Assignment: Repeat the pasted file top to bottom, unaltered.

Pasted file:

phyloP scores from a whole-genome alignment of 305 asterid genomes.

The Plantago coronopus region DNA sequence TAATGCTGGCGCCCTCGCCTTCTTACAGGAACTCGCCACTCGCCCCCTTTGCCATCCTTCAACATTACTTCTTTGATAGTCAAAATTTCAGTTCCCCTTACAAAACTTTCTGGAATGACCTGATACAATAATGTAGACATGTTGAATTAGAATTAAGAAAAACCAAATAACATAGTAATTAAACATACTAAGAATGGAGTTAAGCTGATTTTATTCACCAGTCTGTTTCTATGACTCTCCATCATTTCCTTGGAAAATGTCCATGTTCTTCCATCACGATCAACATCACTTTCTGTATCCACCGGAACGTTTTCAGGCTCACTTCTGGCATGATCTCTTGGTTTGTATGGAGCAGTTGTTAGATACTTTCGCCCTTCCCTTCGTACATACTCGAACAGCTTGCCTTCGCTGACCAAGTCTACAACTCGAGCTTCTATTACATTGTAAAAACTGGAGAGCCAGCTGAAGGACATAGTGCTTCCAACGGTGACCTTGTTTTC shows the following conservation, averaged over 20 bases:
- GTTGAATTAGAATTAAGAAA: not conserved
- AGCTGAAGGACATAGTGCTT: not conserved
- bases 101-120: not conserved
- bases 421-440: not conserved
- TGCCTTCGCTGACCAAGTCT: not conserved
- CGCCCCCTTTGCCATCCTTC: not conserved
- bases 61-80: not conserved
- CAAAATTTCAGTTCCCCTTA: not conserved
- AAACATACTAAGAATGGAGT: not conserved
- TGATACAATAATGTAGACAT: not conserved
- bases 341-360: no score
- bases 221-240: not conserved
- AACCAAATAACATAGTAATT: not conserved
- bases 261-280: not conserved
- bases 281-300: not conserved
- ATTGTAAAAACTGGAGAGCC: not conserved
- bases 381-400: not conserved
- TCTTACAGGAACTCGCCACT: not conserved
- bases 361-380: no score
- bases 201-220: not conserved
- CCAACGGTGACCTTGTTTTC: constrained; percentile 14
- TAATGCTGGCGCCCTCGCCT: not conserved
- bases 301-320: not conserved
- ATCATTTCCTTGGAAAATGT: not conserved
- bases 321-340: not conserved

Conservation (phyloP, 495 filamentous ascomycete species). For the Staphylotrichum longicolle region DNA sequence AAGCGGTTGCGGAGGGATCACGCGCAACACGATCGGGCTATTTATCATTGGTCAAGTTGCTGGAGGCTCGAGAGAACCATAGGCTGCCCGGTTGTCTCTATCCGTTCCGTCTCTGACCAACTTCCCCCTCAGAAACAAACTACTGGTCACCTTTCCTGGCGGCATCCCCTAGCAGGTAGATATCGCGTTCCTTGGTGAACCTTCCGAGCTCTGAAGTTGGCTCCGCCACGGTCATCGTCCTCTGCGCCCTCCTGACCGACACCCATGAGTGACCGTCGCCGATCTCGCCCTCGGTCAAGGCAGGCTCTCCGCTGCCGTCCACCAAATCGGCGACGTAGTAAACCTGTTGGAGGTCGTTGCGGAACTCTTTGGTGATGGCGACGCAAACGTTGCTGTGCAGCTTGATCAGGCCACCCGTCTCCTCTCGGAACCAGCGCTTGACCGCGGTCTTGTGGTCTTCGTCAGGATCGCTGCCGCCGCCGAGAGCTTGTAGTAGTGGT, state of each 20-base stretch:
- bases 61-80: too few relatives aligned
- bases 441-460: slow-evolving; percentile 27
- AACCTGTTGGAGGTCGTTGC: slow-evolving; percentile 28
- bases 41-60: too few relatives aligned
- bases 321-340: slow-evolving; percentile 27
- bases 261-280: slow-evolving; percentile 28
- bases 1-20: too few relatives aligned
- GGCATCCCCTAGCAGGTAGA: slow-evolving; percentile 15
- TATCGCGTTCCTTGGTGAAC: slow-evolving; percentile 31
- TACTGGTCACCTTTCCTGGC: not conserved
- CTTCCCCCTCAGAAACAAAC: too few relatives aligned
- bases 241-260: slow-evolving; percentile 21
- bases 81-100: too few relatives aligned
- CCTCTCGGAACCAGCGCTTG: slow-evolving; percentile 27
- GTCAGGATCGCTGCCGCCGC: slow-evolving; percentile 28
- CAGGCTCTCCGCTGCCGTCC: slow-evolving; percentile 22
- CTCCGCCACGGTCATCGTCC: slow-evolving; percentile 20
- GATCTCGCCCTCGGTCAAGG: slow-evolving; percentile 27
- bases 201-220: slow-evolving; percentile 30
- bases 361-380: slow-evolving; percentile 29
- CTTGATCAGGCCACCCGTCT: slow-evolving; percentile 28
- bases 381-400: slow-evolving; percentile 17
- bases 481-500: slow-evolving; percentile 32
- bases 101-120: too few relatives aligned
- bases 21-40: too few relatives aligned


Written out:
phyloP scores from a whole-genome alignment of 305 asterid genomes.

The Plantago coronopus region DNA sequence TAATGCTGGCGCCCTCGCCTTCTTACAGGAACTCGCCACTCGCCCCCTTTGCCATCCTTCAACATTACTTCTTTGATAGTCAAAATTTCAGTTCCCCTTACAAAACTTTCTGGAATGACCTGATACAATAATGTAGACATGTTGAATTAGAATTAAGAAAAACCAAATAACATAGTAATTAAACATACTAAGAATGGAGTTAAGCTGATTTTATTCACCAGTCTGTTTCTATGACTCTCCATCATTTCCTTGGAAAATGTCCATGTTCTTCCATCACGATCAACATCACTTTCTGTATCCACCGGAACGTTTTCAGGCTCACTTCTGGCATGATCTCTTGGTTTGTATGGAGCAGTTGTTAGATACTTTCGCCCTTCCCTTCGTACATACTCGAACAGCTTGCCTTCGCTGACCAAGTCTACAACTCGAGCTTCTATTACATTGTAAAAACTGGAGAGCCAGCTGAAGGACATAGTGCTTCCAACGGTGACCTTGTTTTC shows the following conservation, averaged over 20 bases:
- GTTGAATTAGAATTAAGAAA: not conserved
- AGCTGAAGGACATAGTGCTT: not conserved
- bases 101-120: not conserved
- bases 421-440: not conserved
- TGCCTTCGCTGACCAAGTCT: not conserved
- CGCCCCCTTTGCCATCCTTC: not conserved
- bases 61-80: not conserved
- CAAAATTTCAGTTCCCCTTA: not conserved
- AAACATACTAAGAATGGAGT: not conserved
- TGATACAATAATGTAGACAT: not conserved
- bases 341-360: no score
- bases 221-240: not conserved
- AACCAAATAACATAGTAATT: not conserved
- bases 261-280: not conserved
- bases 281-300: not conserved
- ATTGTAAAAACTGGAGAGCC: not conserved
- bases 381-400: not conserved
- TCTTACAGGAACTCGCCACT: not conserved
- bases 361-380: no score
- bases 201-220: not conserved
- CCAACGGTGACCTTGTTTTC: constrained; percentile 14
- TAATGCTGGCGCCCTCGCCT: not conserved
- bases 301-320: not conserved
- ATCATTTCCTTGGAAAATGT: not conserved
- bases 321-340: not conserved

Conservation (phyloP, 495 filamentous ascomycete species). For the Staphylotrichum longicolle region DNA sequence AAGCGGTTGCGGAGGGATCACGCGCAACACGATCGGGCTATTTATCATTGGTCAAGTTGCTGGAGGCTCGAGAGAACCATAGGCTGCCCGGTTGTCTCTATCCGTTCCGTCTCTGACCAACTTCCCCCTCAGAAACAAACTACTGGTCACCTTTCCTGGCGGCATCCCCTAGCAGGTAGATATCGCGTTCCTTGGTGAACCTTCCGAGCTCTGAAGTTGGCTCCGCCACGGTCATCGTCCTCTGCGCCCTCCTGACCGACACCCATGAGTGACCGTCGCCGATCTCGCCCTCGGTCAAGGCAGGCTCTCCGCTGCCGTCCACCAAATCGGCGACGTAGTAAACCTGTTGGAGGTCGTTGCGGAACTCTTTGGTGATGGCGACGCAAACGTTGCTGTGCAGCTTGATCAGGCCACCCGTCTCCTCTCGGAACCAGCGCTTGACCGCGGTCTTGTGGTCTTCGTCAGGATCGCTGCCGCCGCCGAGAGCTTGTAGTAGTGGT, state of each 20-base stretch:
- bases 61-80: too few relatives aligned
- bases 441-460: slow-evolving; percentile 27
- AACCTGTTGGAGGTCGTTGC: slow-evolving; percentile 28
- bases 41-60: too few relatives aligned
- bases 321-340: slow-evolving; percentile 27
- bases 261-280: slow-evolving; percentile 28
- bases 1-20: too few relatives aligned
- GGCATCCCCTAGCAGGTAGA: slow-evolving; percentile 15
- TATCGCGTTCCTTGGTGAAC: slow-evolving; percentile 31
- TACTGGTCACCTTTCCTGGC: not conserved
- CTTCCCCCTCAGAAACAAAC: too few relatives aligned
- bases 241-260: slow-evolving; percentile 21
- bases 81-100: too few relatives aligned
- CCTCTCGGAACCAGCGCTTG: slow-evolving; percentile 27
- GTCAGGATCGCTGCCGCCGC: slow-evolving; percentile 28
- CAGGCTCTCCGCTGCCGTCC: slow-evolving; percentile 22
- CTCCGCCACGGTCATCGTCC: slow-evolving; percentile 20
- GATCTCGCCCTCGGTCAAGG: slow-evolving; percentile 27
- bases 201-220: slow-evolving; percentile 30
- bases 361-380: slow-evolving; percentile 29
- CTTGATCAGGCCACCCGTCT: slow-evolving; percentile 28
- bases 381-400: slow-evolving; percentile 17
- bases 481-500: slow-evolving; percentile 32
- bases 101-120: too few relatives aligned
- bases 21-40: too few relatives aligned